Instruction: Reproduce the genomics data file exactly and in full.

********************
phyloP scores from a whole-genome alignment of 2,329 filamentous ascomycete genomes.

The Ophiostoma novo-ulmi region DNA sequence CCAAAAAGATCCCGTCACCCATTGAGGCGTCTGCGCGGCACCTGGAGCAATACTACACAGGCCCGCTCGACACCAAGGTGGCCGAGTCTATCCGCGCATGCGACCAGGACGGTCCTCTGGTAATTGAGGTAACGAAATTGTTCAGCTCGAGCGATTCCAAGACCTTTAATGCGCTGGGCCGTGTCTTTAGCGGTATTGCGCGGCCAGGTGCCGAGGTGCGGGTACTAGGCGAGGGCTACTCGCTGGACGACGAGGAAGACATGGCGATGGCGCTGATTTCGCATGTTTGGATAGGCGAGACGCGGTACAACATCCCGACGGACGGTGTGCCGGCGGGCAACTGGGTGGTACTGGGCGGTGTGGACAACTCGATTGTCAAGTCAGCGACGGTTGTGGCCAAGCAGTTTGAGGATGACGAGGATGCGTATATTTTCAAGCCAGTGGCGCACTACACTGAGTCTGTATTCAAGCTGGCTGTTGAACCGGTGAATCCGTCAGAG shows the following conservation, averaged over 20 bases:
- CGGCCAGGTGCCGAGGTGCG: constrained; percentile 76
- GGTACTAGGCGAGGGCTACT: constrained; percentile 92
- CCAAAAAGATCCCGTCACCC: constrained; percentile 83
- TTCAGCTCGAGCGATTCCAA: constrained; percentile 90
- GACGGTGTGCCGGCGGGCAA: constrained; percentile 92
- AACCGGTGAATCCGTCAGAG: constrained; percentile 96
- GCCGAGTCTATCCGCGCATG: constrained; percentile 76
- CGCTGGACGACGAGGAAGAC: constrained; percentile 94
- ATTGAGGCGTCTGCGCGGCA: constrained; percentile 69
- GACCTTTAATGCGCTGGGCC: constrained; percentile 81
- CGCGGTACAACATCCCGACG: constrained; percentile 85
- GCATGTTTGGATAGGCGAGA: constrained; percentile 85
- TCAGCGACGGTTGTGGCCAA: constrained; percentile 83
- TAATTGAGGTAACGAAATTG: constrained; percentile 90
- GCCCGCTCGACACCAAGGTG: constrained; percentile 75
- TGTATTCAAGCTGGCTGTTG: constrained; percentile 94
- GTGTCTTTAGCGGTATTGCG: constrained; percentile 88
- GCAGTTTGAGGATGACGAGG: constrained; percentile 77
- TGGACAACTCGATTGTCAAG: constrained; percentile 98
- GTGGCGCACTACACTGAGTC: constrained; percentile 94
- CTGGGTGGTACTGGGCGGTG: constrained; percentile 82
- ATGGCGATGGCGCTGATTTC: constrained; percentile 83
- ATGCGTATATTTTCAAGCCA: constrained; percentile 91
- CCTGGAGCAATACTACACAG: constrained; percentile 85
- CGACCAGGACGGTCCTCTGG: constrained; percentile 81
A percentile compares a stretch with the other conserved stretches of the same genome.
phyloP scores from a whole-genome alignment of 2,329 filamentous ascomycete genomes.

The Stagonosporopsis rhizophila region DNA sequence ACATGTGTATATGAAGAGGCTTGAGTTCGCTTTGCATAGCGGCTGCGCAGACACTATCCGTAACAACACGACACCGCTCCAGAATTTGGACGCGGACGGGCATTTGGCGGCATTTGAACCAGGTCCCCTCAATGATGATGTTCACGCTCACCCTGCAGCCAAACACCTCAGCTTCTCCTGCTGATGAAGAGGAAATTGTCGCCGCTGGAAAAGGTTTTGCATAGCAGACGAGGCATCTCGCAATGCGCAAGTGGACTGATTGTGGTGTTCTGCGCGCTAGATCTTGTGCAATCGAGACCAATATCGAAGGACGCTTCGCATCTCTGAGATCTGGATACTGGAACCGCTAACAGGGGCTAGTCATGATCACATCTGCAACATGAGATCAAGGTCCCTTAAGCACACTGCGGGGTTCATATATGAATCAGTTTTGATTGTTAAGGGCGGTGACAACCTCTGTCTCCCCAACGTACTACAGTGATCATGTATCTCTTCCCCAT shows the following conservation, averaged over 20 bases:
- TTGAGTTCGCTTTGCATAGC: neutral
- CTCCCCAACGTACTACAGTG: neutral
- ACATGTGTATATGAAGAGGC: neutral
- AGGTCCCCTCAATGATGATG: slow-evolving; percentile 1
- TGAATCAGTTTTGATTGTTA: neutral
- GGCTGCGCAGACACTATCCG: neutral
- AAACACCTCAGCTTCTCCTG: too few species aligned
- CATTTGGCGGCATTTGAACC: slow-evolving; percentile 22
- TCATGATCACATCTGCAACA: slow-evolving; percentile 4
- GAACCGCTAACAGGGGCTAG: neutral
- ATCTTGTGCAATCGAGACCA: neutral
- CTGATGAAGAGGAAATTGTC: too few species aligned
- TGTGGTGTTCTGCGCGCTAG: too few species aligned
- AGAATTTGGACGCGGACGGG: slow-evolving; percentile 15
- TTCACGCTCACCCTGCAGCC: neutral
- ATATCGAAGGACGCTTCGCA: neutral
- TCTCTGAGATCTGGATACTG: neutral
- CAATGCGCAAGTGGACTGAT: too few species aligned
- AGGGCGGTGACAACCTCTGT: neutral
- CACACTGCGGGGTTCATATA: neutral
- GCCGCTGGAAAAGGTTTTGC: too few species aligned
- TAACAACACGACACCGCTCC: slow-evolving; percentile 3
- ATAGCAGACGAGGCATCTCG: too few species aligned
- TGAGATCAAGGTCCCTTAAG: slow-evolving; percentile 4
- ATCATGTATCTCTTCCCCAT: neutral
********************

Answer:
phyloP scores from a whole-genome alignment of 2,329 filamentous ascomycete genomes.

The Ophiostoma novo-ulmi region DNA sequence CCAAAAAGATCCCGTCACCCATTGAGGCGTCTGCGCGGCACCTGGAGCAATACTACACAGGCCCGCTCGACACCAAGGTGGCCGAGTCTATCCGCGCATGCGACCAGGACGGTCCTCTGGTAATTGAGGTAACGAAATTGTTCAGCTCGAGCGATTCCAAGACCTTTAATGCGCTGGGCCGTGTCTTTAGCGGTATTGCGCGGCCAGGTGCCGAGGTGCGGGTACTAGGCGAGGGCTACTCGCTGGACGACGAGGAAGACATGGCGATGGCGCTGATTTCGCATGTTTGGATAGGCGAGACGCGGTACAACATCCCGACGGACGGTGTGCCGGCGGGCAACTGGGTGGTACTGGGCGGTGTGGACAACTCGATTGTCAAGTCAGCGACGGTTGTGGCCAAGCAGTTTGAGGATGACGAGGATGCGTATATTTTCAAGCCAGTGGCGCACTACACTGAGTCTGTATTCAAGCTGGCTGTTGAACCGGTGAATCCGTCAGAG shows the following conservation, averaged over 20 bases:
- CGGCCAGGTGCCGAGGTGCG: constrained; percentile 76
- GGTACTAGGCGAGGGCTACT: constrained; percentile 92
- CCAAAAAGATCCCGTCACCC: constrained; percentile 83
- TTCAGCTCGAGCGATTCCAA: constrained; percentile 90
- GACGGTGTGCCGGCGGGCAA: constrained; percentile 92
- AACCGGTGAATCCGTCAGAG: constrained; percentile 96
- GCCGAGTCTATCCGCGCATG: constrained; percentile 76
- CGCTGGACGACGAGGAAGAC: constrained; percentile 94
- ATTGAGGCGTCTGCGCGGCA: constrained; percentile 69
- GACCTTTAATGCGCTGGGCC: constrained; percentile 81
- CGCGGTACAACATCCCGACG: constrained; percentile 85
- GCATGTTTGGATAGGCGAGA: constrained; percentile 85
- TCAGCGACGGTTGTGGCCAA: constrained; percentile 83
- TAATTGAGGTAACGAAATTG: constrained; percentile 90
- GCCCGCTCGACACCAAGGTG: constrained; percentile 75
- TGTATTCAAGCTGGCTGTTG: constrained; percentile 94
- GTGTCTTTAGCGGTATTGCG: constrained; percentile 88
- GCAGTTTGAGGATGACGAGG: constrained; percentile 77
- TGGACAACTCGATTGTCAAG: constrained; percentile 98
- GTGGCGCACTACACTGAGTC: constrained; percentile 94
- CTGGGTGGTACTGGGCGGTG: constrained; percentile 82
- ATGGCGATGGCGCTGATTTC: constrained; percentile 83
- ATGCGTATATTTTCAAGCCA: constrained; percentile 91
- CCTGGAGCAATACTACACAG: constrained; percentile 85
- CGACCAGGACGGTCCTCTGG: constrained; percentile 81
A percentile compares a stretch with the other conserved stretches of the same genome.
phyloP scores from a whole-genome alignment of 2,329 filamentous ascomycete genomes.

The Stagonosporopsis rhizophila region DNA sequence ACATGTGTATATGAAGAGGCTTGAGTTCGCTTTGCATAGCGGCTGCGCAGACACTATCCGTAACAACACGACACCGCTCCAGAATTTGGACGCGGACGGGCATTTGGCGGCATTTGAACCAGGTCCCCTCAATGATGATGTTCACGCTCACCCTGCAGCCAAACACCTCAGCTTCTCCTGCTGATGAAGAGGAAATTGTCGCCGCTGGAAAAGGTTTTGCATAGCAGACGAGGCATCTCGCAATGCGCAAGTGGACTGATTGTGGTGTTCTGCGCGCTAGATCTTGTGCAATCGAGACCAATATCGAAGGACGCTTCGCATCTCTGAGATCTGGATACTGGAACCGCTAACAGGGGCTAGTCATGATCACATCTGCAACATGAGATCAAGGTCCCTTAAGCACACTGCGGGGTTCATATATGAATCAGTTTTGATTGTTAAGGGCGGTGACAACCTCTGTCTCCCCAACGTACTACAGTGATCATGTATCTCTTCCCCAT shows the following conservation, averaged over 20 bases:
- TTGAGTTCGCTTTGCATAGC: neutral
- CTCCCCAACGTACTACAGTG: neutral
- ACATGTGTATATGAAGAGGC: neutral
- AGGTCCCCTCAATGATGATG: slow-evolving; percentile 1
- TGAATCAGTTTTGATTGTTA: neutral
- GGCTGCGCAGACACTATCCG: neutral
- AAACACCTCAGCTTCTCCTG: too few species aligned
- CATTTGGCGGCATTTGAACC: slow-evolving; percentile 22
- TCATGATCACATCTGCAACA: slow-evolving; percentile 4
- GAACCGCTAACAGGGGCTAG: neutral
- ATCTTGTGCAATCGAGACCA: neutral
- CTGATGAAGAGGAAATTGTC: too few species aligned
- TGTGGTGTTCTGCGCGCTAG: too few species aligned
- AGAATTTGGACGCGGACGGG: slow-evolving; percentile 15
- TTCACGCTCACCCTGCAGCC: neutral
- ATATCGAAGGACGCTTCGCA: neutral
- TCTCTGAGATCTGGATACTG: neutral
- CAATGCGCAAGTGGACTGAT: too few species aligned
- AGGGCGGTGACAACCTCTGT: neutral
- CACACTGCGGGGTTCATATA: neutral
- GCCGCTGGAAAAGGTTTTGC: too few species aligned
- TAACAACACGACACCGCTCC: slow-evolving; percentile 3
- ATAGCAGACGAGGCATCTCG: too few species aligned
- TGAGATCAAGGTCCCTTAAG: slow-evolving; percentile 4
- ATCATGTATCTCTTCCCCAT: neutral